Baking · Desserts

Chocolate Chestnut Pavlova (A Holiday Miracle)

This year, I was allowed to cook dessert for Christmas Day. Now this is a big honour in our house, my dad guards the kitchen zealously, and it is very unusual for him to allow cooking rights to anyone else! This pressure is high as well – he does an amazing Christmas lunch and dessert has to live up to it!

This then was my creation, a decadent chocolate chestnut pavlova. One of my favourite combinations, this delectable dessert was a fitting centrepiece, converting even the meringue-haters amongst the diners – thus providing a holiday miracle!


 This may be completed in a variety of styles – I made a two layer rectangular pavlova, sandwiched with the cream and ganache filling. However, you could also make a smaller three-layered circular pavlova – whatever floats your boat really!

 Chocolate Chestnut Pavlova


  •  4 egg whites
  • 115g caster sugar
  • 115g icing sugar
  • 150g dark chocolate
  • 200g double cream
  • 50g chestnut puree
  • 100g double cream
  • 20g icing sugar
  • Cocoa powder, to decorate


Preheat the oven to gas Mark 2. Line two baking sheets with baking parchment and draw three 10-in circles on the parchment. Please don’t use pen – ink and meringue is not a flavour combination I would particularly endorse…

In a scrumptiously clean bowl, whisk your egg whites until they form soft peaks. Add in the sugars, a spoonful at a time until it has all been incorporated and the mixture forms stiff peaks. Spoon the mixture onto the preprepared baking trays, doing your best to stay within your pencil-drawn lines! Use a fork to create a jagged top to one of the meringue circles – the extra peaks will give a greater surface area to create the lovely caramelised sugar topping, and add a delightful golden colour to the top of your pavlova.

Turn the oven down to Gas Mark 1/2 (basically as low as it will go!) and bake your pavlova for 1 hour 30 minutes until the layers have a crisp top, a light gold colour and slightly darker points. Remove from the oven, cover with a tea towel and leave to cool completely overnight.

The next day (a few hours before you want to eat it), make the chocolate ganache by melting together the chocolate and chestnut purée. Add the double cream and mix until completely combined. Leave in a cool place for at least 30 minutes, preferably longer until doubled in thickness.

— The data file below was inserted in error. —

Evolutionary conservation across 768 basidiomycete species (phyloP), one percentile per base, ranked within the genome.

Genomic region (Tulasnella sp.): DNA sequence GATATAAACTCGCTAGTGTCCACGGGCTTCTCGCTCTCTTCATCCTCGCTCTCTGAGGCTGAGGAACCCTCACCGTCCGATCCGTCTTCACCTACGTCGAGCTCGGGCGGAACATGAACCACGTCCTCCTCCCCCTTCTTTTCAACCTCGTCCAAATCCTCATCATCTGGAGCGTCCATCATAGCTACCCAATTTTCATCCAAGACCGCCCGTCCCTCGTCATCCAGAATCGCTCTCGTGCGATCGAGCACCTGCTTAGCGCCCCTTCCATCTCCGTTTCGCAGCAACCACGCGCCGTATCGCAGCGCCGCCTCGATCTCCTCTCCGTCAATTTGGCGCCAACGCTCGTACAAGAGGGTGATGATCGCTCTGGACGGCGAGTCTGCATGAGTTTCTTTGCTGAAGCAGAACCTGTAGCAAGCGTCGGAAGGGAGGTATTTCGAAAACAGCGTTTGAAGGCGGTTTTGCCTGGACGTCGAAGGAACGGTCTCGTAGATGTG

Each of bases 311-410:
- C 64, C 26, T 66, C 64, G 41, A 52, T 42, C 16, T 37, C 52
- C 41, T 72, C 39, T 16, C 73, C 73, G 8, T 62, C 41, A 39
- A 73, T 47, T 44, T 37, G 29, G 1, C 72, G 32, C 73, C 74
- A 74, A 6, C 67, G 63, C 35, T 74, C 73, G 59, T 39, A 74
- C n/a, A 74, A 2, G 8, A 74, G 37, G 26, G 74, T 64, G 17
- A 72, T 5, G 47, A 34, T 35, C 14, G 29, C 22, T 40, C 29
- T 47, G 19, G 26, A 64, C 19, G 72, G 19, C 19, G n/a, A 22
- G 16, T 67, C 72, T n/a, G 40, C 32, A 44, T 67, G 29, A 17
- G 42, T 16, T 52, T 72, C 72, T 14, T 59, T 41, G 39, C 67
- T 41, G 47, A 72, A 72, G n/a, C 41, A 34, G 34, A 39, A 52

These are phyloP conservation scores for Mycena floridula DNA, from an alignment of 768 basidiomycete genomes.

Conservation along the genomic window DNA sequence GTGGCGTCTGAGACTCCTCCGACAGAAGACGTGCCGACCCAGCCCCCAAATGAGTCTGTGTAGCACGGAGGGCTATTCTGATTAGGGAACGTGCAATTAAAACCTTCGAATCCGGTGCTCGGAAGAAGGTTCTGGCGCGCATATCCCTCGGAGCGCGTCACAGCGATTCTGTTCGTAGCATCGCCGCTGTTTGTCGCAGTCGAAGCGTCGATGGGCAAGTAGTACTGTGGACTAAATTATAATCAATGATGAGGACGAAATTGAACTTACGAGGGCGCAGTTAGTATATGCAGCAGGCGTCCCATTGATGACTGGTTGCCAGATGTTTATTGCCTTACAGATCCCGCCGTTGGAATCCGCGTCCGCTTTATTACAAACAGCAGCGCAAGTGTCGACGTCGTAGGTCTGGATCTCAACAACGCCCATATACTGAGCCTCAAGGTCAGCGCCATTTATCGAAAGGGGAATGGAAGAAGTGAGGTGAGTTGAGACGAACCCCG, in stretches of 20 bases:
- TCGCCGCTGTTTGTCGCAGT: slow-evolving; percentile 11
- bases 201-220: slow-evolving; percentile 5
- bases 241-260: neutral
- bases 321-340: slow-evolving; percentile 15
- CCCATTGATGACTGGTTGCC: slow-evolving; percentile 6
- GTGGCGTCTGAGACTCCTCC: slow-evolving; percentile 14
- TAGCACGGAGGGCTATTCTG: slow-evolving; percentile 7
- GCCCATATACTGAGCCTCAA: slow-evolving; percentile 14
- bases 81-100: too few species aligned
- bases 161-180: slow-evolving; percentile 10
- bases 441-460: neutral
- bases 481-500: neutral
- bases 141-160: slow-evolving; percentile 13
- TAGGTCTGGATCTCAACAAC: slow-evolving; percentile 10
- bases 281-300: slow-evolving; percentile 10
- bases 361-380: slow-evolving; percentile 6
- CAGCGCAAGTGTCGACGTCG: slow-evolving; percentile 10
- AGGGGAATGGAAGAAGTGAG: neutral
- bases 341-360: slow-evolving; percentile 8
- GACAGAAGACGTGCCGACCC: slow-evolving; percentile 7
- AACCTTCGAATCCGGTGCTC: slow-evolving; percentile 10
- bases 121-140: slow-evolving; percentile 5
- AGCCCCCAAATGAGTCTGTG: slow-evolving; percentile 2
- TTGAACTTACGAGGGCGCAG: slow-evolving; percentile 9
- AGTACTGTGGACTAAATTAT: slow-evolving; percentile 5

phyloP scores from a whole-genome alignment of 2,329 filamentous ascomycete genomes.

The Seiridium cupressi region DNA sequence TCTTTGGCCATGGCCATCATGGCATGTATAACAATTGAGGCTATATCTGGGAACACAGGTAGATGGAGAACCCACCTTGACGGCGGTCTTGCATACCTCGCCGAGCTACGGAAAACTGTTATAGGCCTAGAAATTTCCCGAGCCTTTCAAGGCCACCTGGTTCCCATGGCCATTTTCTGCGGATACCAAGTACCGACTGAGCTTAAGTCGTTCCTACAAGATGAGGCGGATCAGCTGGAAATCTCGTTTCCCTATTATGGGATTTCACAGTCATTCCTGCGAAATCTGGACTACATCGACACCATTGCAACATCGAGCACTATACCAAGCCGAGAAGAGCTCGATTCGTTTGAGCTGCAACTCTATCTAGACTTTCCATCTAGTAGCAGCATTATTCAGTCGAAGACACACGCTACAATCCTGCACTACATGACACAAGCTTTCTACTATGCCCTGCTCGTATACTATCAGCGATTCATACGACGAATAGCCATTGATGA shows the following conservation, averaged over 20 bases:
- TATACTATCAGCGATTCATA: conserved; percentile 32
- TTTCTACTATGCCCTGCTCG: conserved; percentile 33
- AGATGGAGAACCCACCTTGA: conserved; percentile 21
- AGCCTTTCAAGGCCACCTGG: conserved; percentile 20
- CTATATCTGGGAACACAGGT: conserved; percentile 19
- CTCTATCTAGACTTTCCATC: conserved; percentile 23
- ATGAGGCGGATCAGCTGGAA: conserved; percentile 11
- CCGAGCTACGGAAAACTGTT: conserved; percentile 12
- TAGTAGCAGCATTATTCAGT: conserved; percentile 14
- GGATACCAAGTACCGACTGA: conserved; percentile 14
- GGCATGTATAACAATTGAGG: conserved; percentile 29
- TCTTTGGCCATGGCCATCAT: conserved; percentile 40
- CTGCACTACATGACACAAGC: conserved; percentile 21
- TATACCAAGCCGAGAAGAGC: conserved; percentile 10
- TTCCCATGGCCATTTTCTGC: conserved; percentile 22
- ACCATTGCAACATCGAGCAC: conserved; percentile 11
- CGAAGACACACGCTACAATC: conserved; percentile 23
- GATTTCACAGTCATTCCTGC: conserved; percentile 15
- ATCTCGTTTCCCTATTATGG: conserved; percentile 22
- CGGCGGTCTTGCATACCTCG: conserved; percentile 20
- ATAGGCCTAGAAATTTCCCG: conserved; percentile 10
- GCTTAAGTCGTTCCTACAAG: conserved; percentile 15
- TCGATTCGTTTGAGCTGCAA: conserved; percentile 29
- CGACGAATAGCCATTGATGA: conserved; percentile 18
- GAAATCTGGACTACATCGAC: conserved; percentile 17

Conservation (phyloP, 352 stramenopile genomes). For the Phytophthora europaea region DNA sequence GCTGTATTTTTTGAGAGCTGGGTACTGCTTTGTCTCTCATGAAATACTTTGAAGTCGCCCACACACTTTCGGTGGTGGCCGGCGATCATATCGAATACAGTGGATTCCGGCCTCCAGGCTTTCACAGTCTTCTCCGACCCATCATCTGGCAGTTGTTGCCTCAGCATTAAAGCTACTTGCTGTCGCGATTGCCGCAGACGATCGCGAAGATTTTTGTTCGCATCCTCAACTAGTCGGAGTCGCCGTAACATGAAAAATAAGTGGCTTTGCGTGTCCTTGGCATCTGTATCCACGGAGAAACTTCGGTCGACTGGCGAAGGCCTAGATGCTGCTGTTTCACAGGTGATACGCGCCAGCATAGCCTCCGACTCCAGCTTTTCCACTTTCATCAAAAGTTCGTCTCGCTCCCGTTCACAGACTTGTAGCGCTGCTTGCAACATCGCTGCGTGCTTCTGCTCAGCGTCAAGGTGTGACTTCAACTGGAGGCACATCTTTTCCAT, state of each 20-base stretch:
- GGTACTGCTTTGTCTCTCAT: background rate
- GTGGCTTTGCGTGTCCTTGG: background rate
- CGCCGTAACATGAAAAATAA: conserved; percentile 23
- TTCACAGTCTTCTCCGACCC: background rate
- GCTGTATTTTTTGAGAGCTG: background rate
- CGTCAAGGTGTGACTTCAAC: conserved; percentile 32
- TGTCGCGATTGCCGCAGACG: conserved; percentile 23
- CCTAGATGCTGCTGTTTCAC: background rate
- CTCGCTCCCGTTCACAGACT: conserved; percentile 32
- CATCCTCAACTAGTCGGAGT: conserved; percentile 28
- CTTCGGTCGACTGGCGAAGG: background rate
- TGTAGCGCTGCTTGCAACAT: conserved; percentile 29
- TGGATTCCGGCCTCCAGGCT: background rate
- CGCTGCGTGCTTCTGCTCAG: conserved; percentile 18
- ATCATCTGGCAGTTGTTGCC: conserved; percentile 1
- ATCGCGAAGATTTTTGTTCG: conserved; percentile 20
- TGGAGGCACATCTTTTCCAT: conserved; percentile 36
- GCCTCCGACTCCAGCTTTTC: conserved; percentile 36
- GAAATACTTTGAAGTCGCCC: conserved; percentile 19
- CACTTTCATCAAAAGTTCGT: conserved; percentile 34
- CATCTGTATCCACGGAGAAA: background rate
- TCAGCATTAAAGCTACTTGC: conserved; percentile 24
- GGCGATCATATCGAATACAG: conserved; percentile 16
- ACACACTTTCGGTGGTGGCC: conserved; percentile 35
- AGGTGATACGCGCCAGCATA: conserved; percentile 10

To assemble the final dish, start by whipping the cream and icing sugar together until it forms a soft mass of whipped cream. Place the bottom layer of meringue on a serving plate and then alternate layers of ganache, cream and meringue, ending with the top layer you made earlier. Finish with a final dusting of cocoa powder, and serve in big, delicious wedges.

Baking · Cupcakes · Europe · Nation Cake Challenge · Natural Decorations

Italy: Rosemary and Olive Oil Cupcakes with Chestnut Frosting

English: Italian Flag

Ok, I know that I have already completed a cake for Italy, but I couldn’t resist trying this combination, and my goodness, it works! Loosely based on the Tuscan speciality Castagnaccio, this cake combines the flavours of chestnut, rosemary and olive oil into an intriguingly-delicious flavoured cupcake. The original castagnaccio is a very traditional poor-mans dessert in Italy. Chestnuts have a history of being a crucial food source for the poorer communities of Italy, as the fact that they grew wild meant that anyone could collect and prepare these nuts. The earliest example of castagnaccio can be traced back to Roman times, when they would make a paste from chestnut flour, water and salt and top it with rosemary and pine nuts. Whilst no doubt practical for long marches, I am rather glad they have improved slightly since this point!


The cupcake base is a dense olive oil and rosemary cake, which is topped with a chestnut frosting. Decorated with a sprinkle of chocolate shavings and a sprig of rosemary, these cakes are beautifully rustic, yet classically delicious in their design. Eat these and dream of being in the beautiful tuscan towns, getting the sun that we are missing dreadfully in the grey cloudy country that is England.


Rosemary and Olive Oil Cupcakes with Chestnut Frosting


  • 4 eggs
  • 6oz/56g caster sugar
  • 158ml olive oil
  • 2 tbsp fresh rosemary, finely chopped
  • 7.5 oz/225g plain flour
  • 1 tsbp baking powder
  • 1/2 tsp salt
  • 50g chestnut puree
  • 100ml double cream
  • 10g caster sugar